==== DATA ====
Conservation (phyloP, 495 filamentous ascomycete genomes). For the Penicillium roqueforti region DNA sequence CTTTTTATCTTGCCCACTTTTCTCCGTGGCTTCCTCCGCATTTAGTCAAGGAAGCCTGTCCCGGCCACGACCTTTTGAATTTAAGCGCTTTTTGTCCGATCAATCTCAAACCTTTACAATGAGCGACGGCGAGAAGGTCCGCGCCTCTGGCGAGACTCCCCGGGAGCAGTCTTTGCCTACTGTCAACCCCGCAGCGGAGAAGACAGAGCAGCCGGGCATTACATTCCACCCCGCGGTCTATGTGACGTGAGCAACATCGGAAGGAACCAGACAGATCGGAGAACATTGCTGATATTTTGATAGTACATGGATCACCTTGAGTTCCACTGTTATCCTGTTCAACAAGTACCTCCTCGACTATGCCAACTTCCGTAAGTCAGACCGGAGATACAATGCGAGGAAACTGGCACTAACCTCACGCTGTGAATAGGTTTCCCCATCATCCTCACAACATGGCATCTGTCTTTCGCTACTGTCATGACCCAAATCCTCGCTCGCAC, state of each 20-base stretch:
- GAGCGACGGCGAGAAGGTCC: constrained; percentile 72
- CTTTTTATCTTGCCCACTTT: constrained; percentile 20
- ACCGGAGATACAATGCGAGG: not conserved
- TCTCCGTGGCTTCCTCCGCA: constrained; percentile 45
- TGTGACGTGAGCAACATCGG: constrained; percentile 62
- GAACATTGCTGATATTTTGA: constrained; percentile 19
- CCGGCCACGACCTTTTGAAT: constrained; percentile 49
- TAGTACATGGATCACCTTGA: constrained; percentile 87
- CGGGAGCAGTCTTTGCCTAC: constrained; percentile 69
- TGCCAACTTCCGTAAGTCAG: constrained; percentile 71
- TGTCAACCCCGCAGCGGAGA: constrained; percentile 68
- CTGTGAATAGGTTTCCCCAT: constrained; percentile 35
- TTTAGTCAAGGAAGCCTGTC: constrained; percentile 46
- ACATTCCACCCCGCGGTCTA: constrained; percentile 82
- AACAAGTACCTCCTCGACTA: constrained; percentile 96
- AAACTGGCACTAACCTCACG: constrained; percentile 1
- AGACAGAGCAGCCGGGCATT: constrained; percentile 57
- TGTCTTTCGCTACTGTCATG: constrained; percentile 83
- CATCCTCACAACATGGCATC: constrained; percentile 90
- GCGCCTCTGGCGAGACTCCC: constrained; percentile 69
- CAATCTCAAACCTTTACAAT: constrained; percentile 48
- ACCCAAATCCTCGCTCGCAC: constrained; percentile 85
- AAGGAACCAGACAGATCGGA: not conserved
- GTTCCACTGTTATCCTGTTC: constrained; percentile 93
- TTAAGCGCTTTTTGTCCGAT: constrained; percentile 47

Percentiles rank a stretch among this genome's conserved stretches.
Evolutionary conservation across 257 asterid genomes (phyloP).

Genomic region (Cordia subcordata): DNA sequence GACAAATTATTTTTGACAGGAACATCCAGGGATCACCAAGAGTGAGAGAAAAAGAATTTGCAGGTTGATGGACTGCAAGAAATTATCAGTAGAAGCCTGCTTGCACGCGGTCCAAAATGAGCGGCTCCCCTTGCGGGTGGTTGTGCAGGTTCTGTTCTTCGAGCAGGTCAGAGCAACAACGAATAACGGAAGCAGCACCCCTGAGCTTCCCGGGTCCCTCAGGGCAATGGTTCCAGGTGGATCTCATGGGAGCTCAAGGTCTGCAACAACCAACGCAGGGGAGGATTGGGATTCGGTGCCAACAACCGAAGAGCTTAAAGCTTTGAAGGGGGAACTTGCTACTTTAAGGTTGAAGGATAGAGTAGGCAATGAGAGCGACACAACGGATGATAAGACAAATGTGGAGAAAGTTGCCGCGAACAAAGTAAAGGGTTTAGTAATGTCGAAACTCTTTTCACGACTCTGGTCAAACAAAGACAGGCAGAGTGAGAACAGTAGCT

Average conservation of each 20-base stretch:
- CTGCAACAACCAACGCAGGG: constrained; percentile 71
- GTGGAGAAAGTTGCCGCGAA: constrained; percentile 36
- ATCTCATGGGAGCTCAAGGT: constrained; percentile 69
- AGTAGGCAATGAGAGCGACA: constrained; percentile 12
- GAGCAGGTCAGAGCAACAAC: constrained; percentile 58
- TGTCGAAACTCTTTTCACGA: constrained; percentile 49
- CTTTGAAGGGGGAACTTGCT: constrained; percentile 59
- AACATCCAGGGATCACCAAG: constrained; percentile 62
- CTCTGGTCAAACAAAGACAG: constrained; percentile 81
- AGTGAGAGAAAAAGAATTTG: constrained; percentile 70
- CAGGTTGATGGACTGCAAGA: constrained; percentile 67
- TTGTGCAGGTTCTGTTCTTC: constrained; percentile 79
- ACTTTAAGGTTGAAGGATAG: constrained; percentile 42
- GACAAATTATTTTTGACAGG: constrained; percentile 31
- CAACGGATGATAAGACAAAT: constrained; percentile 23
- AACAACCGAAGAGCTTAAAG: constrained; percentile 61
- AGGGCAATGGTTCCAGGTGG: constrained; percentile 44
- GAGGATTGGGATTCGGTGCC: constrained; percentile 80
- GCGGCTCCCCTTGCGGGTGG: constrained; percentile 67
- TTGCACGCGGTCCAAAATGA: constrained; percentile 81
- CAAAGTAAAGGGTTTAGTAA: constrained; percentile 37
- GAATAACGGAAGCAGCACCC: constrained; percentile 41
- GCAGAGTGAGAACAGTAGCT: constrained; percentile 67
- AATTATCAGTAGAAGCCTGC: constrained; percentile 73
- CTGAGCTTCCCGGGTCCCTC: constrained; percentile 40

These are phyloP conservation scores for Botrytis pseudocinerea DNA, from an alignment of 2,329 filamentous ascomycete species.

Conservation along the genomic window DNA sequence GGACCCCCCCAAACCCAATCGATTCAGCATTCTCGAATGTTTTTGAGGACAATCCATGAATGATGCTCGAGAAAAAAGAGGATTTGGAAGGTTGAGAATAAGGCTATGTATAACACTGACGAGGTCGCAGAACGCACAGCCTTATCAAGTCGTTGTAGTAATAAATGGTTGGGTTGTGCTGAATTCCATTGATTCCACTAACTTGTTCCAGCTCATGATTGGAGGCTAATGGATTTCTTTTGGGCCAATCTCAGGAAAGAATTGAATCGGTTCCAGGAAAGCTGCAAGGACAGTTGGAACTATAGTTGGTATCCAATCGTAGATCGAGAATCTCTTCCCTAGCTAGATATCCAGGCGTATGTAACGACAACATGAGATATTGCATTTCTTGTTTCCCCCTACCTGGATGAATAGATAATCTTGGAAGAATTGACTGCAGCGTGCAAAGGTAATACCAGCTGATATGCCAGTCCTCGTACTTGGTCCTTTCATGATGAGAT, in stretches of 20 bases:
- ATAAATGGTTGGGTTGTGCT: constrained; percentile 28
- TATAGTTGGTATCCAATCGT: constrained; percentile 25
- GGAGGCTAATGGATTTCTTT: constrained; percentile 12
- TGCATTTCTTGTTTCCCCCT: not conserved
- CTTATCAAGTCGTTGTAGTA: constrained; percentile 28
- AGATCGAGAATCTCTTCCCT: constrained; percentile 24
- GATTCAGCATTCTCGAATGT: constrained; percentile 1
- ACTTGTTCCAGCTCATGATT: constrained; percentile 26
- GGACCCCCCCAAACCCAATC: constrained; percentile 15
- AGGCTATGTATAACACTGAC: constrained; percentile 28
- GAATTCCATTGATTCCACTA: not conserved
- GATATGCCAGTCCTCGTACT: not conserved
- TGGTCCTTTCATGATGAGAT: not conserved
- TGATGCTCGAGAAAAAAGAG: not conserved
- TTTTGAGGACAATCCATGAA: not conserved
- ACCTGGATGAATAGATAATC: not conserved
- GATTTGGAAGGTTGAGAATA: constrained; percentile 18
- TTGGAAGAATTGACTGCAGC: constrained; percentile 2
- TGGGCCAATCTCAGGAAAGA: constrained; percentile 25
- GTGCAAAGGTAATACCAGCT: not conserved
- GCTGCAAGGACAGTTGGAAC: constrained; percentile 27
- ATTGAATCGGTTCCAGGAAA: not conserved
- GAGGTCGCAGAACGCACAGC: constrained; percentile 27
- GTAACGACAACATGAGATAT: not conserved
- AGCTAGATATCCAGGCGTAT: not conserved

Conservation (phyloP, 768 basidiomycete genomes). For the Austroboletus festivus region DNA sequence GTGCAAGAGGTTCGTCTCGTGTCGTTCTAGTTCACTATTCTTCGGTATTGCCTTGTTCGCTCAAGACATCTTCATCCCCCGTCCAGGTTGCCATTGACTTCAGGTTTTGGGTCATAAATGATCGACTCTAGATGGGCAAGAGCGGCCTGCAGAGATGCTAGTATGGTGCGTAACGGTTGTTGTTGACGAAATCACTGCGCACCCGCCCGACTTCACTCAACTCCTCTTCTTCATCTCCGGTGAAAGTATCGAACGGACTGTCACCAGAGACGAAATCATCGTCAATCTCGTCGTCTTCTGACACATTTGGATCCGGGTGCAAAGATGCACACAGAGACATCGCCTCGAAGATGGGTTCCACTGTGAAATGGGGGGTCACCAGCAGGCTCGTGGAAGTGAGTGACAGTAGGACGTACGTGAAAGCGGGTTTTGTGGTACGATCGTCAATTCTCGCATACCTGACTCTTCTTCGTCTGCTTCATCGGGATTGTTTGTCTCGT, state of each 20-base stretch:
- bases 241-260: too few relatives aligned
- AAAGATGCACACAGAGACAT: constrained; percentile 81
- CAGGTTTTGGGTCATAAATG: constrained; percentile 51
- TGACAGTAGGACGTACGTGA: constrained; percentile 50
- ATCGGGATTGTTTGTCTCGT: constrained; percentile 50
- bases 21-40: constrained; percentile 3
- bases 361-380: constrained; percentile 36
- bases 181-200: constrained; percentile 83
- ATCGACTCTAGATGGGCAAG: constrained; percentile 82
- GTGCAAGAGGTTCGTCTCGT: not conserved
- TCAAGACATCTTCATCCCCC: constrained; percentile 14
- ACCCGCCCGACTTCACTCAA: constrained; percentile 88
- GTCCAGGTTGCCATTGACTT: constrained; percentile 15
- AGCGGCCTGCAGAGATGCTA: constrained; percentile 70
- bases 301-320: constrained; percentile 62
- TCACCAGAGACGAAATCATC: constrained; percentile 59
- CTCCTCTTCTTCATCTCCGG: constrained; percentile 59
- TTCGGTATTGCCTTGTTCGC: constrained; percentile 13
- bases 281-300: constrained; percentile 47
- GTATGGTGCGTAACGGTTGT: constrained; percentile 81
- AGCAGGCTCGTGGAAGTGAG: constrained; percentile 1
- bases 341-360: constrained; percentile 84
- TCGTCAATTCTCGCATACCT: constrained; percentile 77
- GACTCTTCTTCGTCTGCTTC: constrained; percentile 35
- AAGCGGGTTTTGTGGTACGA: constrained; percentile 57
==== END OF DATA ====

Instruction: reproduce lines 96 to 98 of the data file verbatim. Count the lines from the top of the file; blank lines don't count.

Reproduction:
- GTCCAGGTTGCCATTGACTT: constrained; percentile 15
- AGCGGCCTGCAGAGATGCTA: constrained; percentile 70
- bases 301-320: constrained; percentile 62